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There is a lot of debate over whether or not English Bulldogs lock their jaws. Some people say they do, while others claim it is a myth.
So, do English Bulldogs lock their jaws? English Bulldogs do not lock their jaws. Locking jaws in dogs is actually a myth because no dog can actually lock their jaws, anatomy-wise, not just English Bulldogs. The term Lockjaw is a medical condition that’s extremely painful for dogs.
There is more to that answer, so keep reading to learn more about that medical condition, the symptoms that your Bulldog may show, and how to deal with it.
Do English Bulldogs Lock Their Jaws?
There are a lot of myths about dogs locking their jaws, but the truth is that no dog can actually lock its jaw.
The term “Lockjaw” refers to a condition known as trismus or tetanus. It’s an involuntary spasm of the muscles in the dog’s face which causes extreme pain.
The condition is caused by a kind of bacteria called Clostridium tetani (C. Tetani), which lives in soil, dust, or manure with very little oxygen.
Once this bacteria enters the body through a cut on the skin, it begins to produce toxins that attack the nervous system causing spasms and Lockjaw.
If it’s left untreated, these spasms can lead to death due to respiratory failure.
What Are the Symptoms Of LockJaw in English Bulldogs?
Here are some signs of Lockjaw in Bulldogs to help you figure out if your pup has or not.
- Excessive drooling
- Curled lips
- Breathing difficulty
- Clenched jaw
- Muscle tremors
- Muscle stiffness
- Difficulty with swallowing properly
- Difficulty with bending their legs
- Pain during urination
- Difficulty opening their mouth
- Stiff tail
- Grinning appearance
- Continuously stiff ears
What Are the Causes Of LockJaw in English Bulldogs?
Bacterial infections most commonly cause Lockjaw in English Bulldogs.
If your Bulldog has any open wounds left untreated, the bacteria will enter through those wounds and cause an infection in the body which leads to Lockjaw later on.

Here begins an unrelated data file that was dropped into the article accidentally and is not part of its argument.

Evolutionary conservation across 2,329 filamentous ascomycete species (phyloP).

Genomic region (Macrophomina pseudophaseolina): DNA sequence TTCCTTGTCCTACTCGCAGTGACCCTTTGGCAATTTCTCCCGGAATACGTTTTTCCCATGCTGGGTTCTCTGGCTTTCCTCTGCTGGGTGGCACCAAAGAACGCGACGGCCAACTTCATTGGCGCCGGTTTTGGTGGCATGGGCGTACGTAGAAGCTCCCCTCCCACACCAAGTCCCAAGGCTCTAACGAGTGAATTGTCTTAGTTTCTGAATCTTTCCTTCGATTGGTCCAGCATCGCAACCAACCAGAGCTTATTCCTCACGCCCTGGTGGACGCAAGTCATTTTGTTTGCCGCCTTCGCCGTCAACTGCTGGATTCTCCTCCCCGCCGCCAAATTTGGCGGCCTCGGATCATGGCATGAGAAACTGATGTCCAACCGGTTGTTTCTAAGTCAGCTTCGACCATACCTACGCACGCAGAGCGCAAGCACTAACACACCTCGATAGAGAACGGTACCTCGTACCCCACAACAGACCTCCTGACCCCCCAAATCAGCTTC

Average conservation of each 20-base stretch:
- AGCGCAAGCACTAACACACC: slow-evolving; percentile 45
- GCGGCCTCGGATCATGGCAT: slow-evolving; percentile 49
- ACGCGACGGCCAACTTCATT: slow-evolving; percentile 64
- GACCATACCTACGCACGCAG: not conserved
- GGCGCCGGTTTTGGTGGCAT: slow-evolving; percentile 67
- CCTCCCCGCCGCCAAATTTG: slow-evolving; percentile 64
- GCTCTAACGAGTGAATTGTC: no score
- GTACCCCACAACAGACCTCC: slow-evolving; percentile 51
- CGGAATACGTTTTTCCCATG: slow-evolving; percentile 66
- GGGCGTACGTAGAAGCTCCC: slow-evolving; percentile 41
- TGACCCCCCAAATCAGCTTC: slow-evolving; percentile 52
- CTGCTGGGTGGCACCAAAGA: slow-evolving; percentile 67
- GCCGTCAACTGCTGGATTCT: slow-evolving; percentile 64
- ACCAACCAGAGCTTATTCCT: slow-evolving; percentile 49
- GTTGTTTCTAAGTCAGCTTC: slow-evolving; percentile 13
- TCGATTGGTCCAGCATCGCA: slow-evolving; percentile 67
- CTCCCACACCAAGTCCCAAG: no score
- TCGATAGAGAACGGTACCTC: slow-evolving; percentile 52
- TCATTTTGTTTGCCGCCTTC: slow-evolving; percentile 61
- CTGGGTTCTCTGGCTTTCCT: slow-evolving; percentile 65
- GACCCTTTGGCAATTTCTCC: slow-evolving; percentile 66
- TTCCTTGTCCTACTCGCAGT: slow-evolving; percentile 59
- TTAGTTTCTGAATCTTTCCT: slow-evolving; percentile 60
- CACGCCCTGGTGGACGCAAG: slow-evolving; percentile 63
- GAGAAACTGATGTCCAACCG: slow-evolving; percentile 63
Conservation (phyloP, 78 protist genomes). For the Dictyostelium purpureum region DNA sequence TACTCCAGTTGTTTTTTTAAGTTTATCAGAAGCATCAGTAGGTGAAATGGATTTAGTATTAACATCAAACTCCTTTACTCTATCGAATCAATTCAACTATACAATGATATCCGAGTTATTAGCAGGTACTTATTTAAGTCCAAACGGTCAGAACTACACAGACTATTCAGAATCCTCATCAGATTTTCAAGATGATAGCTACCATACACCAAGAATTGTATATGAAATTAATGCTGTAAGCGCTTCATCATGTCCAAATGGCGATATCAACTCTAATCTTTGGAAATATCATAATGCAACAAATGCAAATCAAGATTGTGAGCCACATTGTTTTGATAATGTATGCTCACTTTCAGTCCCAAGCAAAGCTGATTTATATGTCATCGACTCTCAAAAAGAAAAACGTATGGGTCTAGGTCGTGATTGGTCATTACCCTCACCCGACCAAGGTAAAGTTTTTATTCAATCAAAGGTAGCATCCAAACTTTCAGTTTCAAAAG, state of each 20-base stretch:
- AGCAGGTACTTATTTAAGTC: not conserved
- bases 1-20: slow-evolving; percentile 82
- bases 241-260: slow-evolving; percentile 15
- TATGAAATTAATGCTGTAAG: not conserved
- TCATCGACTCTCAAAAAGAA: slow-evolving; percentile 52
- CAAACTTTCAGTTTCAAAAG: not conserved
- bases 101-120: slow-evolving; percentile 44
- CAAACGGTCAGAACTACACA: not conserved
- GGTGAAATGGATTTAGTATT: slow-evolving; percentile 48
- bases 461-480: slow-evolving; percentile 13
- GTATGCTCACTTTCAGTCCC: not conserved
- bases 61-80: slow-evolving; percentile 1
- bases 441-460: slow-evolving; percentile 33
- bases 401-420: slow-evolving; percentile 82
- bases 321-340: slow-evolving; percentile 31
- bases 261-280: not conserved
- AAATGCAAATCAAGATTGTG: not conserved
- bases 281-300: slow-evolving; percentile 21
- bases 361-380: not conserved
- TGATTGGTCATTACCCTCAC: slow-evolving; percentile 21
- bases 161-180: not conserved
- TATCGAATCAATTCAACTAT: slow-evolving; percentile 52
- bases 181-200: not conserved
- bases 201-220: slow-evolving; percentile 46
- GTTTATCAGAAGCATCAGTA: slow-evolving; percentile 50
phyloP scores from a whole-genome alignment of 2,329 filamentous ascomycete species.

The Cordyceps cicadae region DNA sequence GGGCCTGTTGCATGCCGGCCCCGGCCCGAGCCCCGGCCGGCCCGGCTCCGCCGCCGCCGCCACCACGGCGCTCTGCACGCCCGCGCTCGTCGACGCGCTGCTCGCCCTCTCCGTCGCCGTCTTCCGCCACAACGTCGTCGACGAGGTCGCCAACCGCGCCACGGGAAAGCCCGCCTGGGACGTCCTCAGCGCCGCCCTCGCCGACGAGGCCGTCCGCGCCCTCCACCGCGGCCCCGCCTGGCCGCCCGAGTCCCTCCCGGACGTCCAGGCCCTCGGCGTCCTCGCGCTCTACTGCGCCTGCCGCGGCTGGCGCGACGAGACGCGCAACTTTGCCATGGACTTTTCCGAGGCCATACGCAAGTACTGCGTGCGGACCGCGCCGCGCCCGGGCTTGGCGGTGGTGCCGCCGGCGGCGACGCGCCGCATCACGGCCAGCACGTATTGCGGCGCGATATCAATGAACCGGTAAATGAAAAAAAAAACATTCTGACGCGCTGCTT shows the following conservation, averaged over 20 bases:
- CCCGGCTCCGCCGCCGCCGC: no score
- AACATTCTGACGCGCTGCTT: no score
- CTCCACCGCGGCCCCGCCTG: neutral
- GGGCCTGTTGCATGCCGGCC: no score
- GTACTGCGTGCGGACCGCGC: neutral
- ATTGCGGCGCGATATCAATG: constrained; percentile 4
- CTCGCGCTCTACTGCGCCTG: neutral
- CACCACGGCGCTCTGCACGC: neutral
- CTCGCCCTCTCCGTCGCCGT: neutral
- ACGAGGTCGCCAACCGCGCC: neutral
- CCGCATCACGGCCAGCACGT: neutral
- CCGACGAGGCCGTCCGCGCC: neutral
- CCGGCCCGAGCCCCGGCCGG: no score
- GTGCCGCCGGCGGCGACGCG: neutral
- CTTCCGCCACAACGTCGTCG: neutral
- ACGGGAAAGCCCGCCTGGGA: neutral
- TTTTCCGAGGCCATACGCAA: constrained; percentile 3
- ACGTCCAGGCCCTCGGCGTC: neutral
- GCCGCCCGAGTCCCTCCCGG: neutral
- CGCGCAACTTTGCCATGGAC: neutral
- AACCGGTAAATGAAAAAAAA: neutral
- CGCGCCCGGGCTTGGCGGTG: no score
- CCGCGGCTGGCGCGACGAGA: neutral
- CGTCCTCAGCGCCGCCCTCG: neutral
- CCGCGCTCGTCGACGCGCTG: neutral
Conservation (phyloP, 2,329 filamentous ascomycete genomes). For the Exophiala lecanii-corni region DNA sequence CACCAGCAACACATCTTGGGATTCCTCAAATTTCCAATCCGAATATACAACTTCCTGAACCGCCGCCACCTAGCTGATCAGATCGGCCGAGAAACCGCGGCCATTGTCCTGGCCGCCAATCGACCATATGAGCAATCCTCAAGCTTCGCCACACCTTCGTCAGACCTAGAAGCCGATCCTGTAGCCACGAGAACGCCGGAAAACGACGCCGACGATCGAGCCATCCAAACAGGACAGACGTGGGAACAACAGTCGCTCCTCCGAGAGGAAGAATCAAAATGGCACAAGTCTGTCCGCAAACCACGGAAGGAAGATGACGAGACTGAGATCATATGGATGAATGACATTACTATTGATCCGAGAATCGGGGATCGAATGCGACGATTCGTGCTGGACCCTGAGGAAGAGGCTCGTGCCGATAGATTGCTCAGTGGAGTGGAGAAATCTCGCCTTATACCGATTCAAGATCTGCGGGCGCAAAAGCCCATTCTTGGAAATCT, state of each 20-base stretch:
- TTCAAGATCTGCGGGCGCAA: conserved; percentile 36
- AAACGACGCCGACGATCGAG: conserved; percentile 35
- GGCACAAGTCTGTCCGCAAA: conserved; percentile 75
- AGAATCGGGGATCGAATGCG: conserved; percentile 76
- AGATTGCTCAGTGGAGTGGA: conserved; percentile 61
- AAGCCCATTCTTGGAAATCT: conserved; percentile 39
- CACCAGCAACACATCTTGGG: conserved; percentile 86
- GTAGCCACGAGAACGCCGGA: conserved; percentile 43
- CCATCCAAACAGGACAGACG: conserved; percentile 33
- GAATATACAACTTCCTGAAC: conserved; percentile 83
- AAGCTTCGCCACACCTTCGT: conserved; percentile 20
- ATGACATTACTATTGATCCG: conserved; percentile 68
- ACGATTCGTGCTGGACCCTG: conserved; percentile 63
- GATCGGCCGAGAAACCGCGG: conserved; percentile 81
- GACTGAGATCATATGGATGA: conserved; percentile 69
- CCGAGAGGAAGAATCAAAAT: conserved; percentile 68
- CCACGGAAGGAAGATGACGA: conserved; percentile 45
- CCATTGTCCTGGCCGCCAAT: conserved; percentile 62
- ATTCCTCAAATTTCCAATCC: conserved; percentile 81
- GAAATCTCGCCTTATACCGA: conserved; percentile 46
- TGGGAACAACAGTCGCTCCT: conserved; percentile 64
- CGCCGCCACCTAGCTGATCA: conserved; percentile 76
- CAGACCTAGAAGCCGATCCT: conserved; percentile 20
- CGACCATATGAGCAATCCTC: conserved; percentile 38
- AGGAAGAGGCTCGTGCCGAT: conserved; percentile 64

Other causes of LockJaw in English Bulldogs are:
- Bone fracture: If your dog fractures a bone, there is a high risk of developing tetanus as the bacteria can quickly enter the wound.
- Eating contaminated food: If your dog chews on bones or eats raw meat that has been infected with the bacteria, it’s likely to develop tetanus because the bacteria will enter its body.
How to Diagnose Lockjaw in English Bulldogs?
Here’s how Lockjaw is diagnosed in English Bulldogs:
You need to provide the vet with a complete history of your dog’s health, including a background history of symptoms as well as any previous injuries or traumas that might have caused the infection.
The vet will do a comprehensive physical examination of the dog after reviewing its medical history. There will also be some other tests, including a blood test and urinalysis.
An abnormally low or high number of white blood cells (WBCs) typically indicate that there’s an infection.
Meanwhile, high levels of the Creatine phosphokinase enzyme in the blood will indicate muscle stiffness. That is because this enzyme helps the body break down muscle. It’s usually found in the heart, brain, and skeletal muscles.
High levels of Myoglobin protein in the urine also indicate some muscle damage.
How To Treat Lockjaw In English Bulldogs?
The treatment of Lockjaw in English Bulldog will be determined by how severe the infection is.
If it was detected in the early stages, the dog would simply need some injections. However, if you didn’t notice the infection in the early stages, your Bulldog must go to the hospital for a more effective treatment.
If you think that your Bulldog may have tetanus, it is essential to get them to the vet as soon as possible either way.
Your vet will likely give your dog a series of injections called antitetanus serum, which will help fight the bacteria and stop the progression of lockjaw symptoms.
The vet may also prescribe antibiotics if there is an infection or a wound that needs treating before it can heal properly from the antitetanus serum injections.
If you are unsure whether your dog has been vaccinated against tetanus, then take them to see their veterinarian immediately and get this vaccine right away!